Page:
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Re: expose internal network to the outside world

Matt Price wrote:

ssh -p 2000 -l me mydomain.dyndns.org
which gets to the router; the router sees that it's supposed to forward
requests on port 2000 to; picks up the
request and an ssh tunnel is formed
You won't need tunneling for this, just the NAT that your "router" does. Your router should just forward all data to specified machine.

on the other hand, if I type
ssh -p 3000 -l metoo mydomain.dyndns.org
the router sends the request to instead.
On my router confiugration screen, there seem to be 3 places where this
sort of thing can be done:
1. "DDNS" -- here I'm allowed to have 1 static IP address designated as
a "server" ; requests on ports 80,21,and 25 (http, ftp, smtp) are
forwarded on to the "server".  I've tried this and it works fine for
http at least (I get the standard debian default index page from my
local machine).  But there seems to be no further flexibility.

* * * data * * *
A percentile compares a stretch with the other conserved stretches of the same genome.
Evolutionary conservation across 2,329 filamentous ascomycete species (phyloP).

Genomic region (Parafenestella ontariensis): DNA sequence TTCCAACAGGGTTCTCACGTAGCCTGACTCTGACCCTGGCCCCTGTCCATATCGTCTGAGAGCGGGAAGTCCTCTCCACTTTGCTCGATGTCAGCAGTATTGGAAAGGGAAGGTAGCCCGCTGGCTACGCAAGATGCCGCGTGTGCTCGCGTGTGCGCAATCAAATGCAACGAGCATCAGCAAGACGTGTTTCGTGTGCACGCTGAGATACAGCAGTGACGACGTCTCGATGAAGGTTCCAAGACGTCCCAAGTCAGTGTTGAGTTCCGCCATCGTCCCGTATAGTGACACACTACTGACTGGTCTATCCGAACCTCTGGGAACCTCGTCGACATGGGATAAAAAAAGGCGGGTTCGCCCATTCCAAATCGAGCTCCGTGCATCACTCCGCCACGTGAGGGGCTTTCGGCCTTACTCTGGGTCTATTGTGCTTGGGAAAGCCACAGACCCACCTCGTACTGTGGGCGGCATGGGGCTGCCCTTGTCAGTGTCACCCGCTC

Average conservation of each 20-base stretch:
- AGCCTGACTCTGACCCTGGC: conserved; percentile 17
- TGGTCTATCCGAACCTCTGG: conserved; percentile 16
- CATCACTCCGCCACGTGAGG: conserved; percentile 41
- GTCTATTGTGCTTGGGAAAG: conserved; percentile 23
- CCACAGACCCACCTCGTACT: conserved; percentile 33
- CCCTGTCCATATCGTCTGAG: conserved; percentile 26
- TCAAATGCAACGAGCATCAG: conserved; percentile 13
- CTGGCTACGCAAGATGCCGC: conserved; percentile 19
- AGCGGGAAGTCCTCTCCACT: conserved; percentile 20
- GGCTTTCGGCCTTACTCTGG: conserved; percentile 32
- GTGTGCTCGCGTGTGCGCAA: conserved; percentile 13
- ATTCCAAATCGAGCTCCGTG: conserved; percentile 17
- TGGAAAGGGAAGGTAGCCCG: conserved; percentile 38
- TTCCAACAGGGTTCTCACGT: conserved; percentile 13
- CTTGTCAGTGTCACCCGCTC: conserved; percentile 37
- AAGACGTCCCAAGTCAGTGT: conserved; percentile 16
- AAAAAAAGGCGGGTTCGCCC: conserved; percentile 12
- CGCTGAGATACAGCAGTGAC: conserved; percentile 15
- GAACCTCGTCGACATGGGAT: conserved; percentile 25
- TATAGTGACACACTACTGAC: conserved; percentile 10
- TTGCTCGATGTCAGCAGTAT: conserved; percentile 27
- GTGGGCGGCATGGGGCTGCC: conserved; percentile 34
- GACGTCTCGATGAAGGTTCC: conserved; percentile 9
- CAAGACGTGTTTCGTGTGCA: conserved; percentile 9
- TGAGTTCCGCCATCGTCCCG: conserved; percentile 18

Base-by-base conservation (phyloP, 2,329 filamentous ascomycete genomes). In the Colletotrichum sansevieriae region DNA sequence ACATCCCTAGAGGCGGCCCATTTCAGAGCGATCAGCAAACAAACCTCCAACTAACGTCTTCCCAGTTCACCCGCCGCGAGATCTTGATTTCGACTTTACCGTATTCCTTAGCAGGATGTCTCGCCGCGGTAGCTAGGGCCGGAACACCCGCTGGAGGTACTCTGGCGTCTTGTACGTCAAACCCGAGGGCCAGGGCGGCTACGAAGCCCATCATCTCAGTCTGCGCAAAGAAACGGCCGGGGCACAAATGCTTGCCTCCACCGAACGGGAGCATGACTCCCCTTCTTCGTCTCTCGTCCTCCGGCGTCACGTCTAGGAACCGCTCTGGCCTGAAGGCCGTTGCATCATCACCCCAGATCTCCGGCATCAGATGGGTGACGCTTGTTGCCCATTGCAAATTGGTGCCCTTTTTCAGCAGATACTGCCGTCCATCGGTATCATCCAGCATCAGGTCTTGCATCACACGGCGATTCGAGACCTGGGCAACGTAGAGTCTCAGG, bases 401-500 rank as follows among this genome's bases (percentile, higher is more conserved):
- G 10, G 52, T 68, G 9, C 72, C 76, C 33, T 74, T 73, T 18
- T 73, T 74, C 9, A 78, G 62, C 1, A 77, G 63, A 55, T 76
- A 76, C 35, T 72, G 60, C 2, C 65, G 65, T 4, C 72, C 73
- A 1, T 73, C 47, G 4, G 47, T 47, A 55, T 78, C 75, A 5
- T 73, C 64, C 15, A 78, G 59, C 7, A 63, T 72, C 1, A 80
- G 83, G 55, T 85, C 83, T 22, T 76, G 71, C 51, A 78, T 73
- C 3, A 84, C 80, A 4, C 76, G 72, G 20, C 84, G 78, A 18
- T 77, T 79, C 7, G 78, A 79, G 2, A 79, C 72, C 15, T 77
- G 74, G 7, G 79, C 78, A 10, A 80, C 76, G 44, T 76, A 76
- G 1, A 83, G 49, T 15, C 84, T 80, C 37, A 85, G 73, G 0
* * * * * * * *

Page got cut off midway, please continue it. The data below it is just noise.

2. "NAT".  This section comes with the following instructions:

*Special Applications*

Some applications require multiple connections, such as Internet gaming,
video conferencing, Internet telephony and others. These applications
cannot work when Network Address Translation (NAT) is enabled. If you
need to run applications that require multiple connections, specify the
port normally associated with an application in the "Trigger Port"
field, select the protocol type as TCP or UDP, then enter the public
ports associated with the trigger port to open them for inbound traffic.

Note: The range of the Trigger Ports is from 1 to 65535.

THen there's a tablei nwhich I can associate "trigger ports" with
"public ports".  But I odn't think I really understand what this is
about, as thre seems to be no way to associate a particular local
machine with a forwarded port.

3. DMZ.  THis screen lets me associate a local IP address (192.168.2.x)
with a public IP address.  But this isn't what I want, is it?  Because
after all I only have one constantly-changing IP address available to
Maybe. This is what I use, but I don't require direct ssh ability to both of my machines. I login to my machine in the DMZ and then ssh to my other machine from there--it feels more secure that way. If you can set a permanent IP address for your local machine then this should be fine.

Your other option is to see if your router has some firewall rules, such as map this to that.

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